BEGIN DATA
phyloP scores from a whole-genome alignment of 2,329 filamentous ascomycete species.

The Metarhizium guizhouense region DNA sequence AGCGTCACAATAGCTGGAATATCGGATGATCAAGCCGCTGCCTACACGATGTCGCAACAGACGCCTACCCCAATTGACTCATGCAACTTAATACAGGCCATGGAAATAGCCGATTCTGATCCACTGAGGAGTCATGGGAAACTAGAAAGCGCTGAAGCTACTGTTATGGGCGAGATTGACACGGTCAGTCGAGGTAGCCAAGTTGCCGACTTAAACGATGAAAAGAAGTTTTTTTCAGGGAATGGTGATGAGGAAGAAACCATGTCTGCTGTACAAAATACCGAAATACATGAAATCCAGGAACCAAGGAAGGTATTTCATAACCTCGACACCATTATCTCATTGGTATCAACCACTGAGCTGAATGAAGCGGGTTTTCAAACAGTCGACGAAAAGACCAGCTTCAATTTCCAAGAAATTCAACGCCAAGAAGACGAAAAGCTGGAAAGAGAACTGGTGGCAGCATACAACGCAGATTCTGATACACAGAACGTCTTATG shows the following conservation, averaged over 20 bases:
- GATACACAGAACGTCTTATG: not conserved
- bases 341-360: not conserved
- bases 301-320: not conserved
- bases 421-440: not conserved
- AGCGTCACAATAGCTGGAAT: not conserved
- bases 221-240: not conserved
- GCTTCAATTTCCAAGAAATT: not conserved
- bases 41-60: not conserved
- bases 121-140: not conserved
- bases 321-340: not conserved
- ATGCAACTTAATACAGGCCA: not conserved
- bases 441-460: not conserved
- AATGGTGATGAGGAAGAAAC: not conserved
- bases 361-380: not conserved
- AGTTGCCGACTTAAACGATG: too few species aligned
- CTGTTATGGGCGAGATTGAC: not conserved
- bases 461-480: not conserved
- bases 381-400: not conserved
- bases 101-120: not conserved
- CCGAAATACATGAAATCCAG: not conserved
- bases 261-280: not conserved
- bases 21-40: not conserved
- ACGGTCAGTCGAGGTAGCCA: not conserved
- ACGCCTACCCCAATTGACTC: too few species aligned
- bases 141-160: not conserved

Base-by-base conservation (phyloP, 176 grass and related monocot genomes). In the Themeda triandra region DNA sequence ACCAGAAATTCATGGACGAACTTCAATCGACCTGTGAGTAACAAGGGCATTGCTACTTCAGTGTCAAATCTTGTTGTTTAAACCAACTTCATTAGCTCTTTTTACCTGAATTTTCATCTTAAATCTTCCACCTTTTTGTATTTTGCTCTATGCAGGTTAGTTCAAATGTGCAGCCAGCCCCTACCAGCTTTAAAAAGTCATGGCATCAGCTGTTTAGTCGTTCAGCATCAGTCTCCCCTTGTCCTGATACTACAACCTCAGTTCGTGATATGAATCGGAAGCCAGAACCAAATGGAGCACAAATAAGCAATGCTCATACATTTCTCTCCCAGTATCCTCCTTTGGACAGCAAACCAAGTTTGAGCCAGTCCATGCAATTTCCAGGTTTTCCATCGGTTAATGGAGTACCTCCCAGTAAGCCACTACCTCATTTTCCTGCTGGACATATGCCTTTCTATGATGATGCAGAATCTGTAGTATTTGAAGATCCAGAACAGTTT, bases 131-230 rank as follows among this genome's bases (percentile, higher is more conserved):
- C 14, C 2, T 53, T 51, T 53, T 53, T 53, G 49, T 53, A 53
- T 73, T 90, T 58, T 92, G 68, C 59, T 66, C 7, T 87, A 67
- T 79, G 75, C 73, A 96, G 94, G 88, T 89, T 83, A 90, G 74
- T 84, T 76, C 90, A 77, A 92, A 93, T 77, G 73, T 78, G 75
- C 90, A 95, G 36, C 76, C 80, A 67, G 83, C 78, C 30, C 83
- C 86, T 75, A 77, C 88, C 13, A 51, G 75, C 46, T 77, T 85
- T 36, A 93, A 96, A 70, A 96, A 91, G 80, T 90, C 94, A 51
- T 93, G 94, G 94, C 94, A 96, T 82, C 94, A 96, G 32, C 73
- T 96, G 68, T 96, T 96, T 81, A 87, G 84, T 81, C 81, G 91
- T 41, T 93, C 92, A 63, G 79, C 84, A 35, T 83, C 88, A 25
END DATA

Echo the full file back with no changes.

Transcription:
phyloP scores from a whole-genome alignment of 2,329 filamentous ascomycete species.

The Metarhizium guizhouense region DNA sequence AGCGTCACAATAGCTGGAATATCGGATGATCAAGCCGCTGCCTACACGATGTCGCAACAGACGCCTACCCCAATTGACTCATGCAACTTAATACAGGCCATGGAAATAGCCGATTCTGATCCACTGAGGAGTCATGGGAAACTAGAAAGCGCTGAAGCTACTGTTATGGGCGAGATTGACACGGTCAGTCGAGGTAGCCAAGTTGCCGACTTAAACGATGAAAAGAAGTTTTTTTCAGGGAATGGTGATGAGGAAGAAACCATGTCTGCTGTACAAAATACCGAAATACATGAAATCCAGGAACCAAGGAAGGTATTTCATAACCTCGACACCATTATCTCATTGGTATCAACCACTGAGCTGAATGAAGCGGGTTTTCAAACAGTCGACGAAAAGACCAGCTTCAATTTCCAAGAAATTCAACGCCAAGAAGACGAAAAGCTGGAAAGAGAACTGGTGGCAGCATACAACGCAGATTCTGATACACAGAACGTCTTATG shows the following conservation, averaged over 20 bases:
- GATACACAGAACGTCTTATG: not conserved
- bases 341-360: not conserved
- bases 301-320: not conserved
- bases 421-440: not conserved
- AGCGTCACAATAGCTGGAAT: not conserved
- bases 221-240: not conserved
- GCTTCAATTTCCAAGAAATT: not conserved
- bases 41-60: not conserved
- bases 121-140: not conserved
- bases 321-340: not conserved
- ATGCAACTTAATACAGGCCA: not conserved
- bases 441-460: not conserved
- AATGGTGATGAGGAAGAAAC: not conserved
- bases 361-380: not conserved
- AGTTGCCGACTTAAACGATG: too few species aligned
- CTGTTATGGGCGAGATTGAC: not conserved
- bases 461-480: not conserved
- bases 381-400: not conserved
- bases 101-120: not conserved
- CCGAAATACATGAAATCCAG: not conserved
- bases 261-280: not conserved
- bases 21-40: not conserved
- ACGGTCAGTCGAGGTAGCCA: not conserved
- ACGCCTACCCCAATTGACTC: too few species aligned
- bases 141-160: not conserved

Base-by-base conservation (phyloP, 176 grass and related monocot genomes). In the Themeda triandra region DNA sequence ACCAGAAATTCATGGACGAACTTCAATCGACCTGTGAGTAACAAGGGCATTGCTACTTCAGTGTCAAATCTTGTTGTTTAAACCAACTTCATTAGCTCTTTTTACCTGAATTTTCATCTTAAATCTTCCACCTTTTTGTATTTTGCTCTATGCAGGTTAGTTCAAATGTGCAGCCAGCCCCTACCAGCTTTAAAAAGTCATGGCATCAGCTGTTTAGTCGTTCAGCATCAGTCTCCCCTTGTCCTGATACTACAACCTCAGTTCGTGATATGAATCGGAAGCCAGAACCAAATGGAGCACAAATAAGCAATGCTCATACATTTCTCTCCCAGTATCCTCCTTTGGACAGCAAACCAAGTTTGAGCCAGTCCATGCAATTTCCAGGTTTTCCATCGGTTAATGGAGTACCTCCCAGTAAGCCACTACCTCATTTTCCTGCTGGACATATGCCTTTCTATGATGATGCAGAATCTGTAGTATTTGAAGATCCAGAACAGTTT, bases 131-230 rank as follows among this genome's bases (percentile, higher is more conserved):
- C 14, C 2, T 53, T 51, T 53, T 53, T 53, G 49, T 53, A 53
- T 73, T 90, T 58, T 92, G 68, C 59, T 66, C 7, T 87, A 67
- T 79, G 75, C 73, A 96, G 94, G 88, T 89, T 83, A 90, G 74
- T 84, T 76, C 90, A 77, A 92, A 93, T 77, G 73, T 78, G 75
- C 90, A 95, G 36, C 76, C 80, A 67, G 83, C 78, C 30, C 83
- C 86, T 75, A 77, C 88, C 13, A 51, G 75, C 46, T 77, T 85
- T 36, A 93, A 96, A 70, A 96, A 91, G 80, T 90, C 94, A 51
- T 93, G 94, G 94, C 94, A 96, T 82, C 94, A 96, G 32, C 73
- T 96, G 68, T 96, T 96, T 81, A 87, G 84, T 81, C 81, G 91
- T 41, T 93, C 92, A 63, G 79, C 84, A 35, T 83, C 88, A 25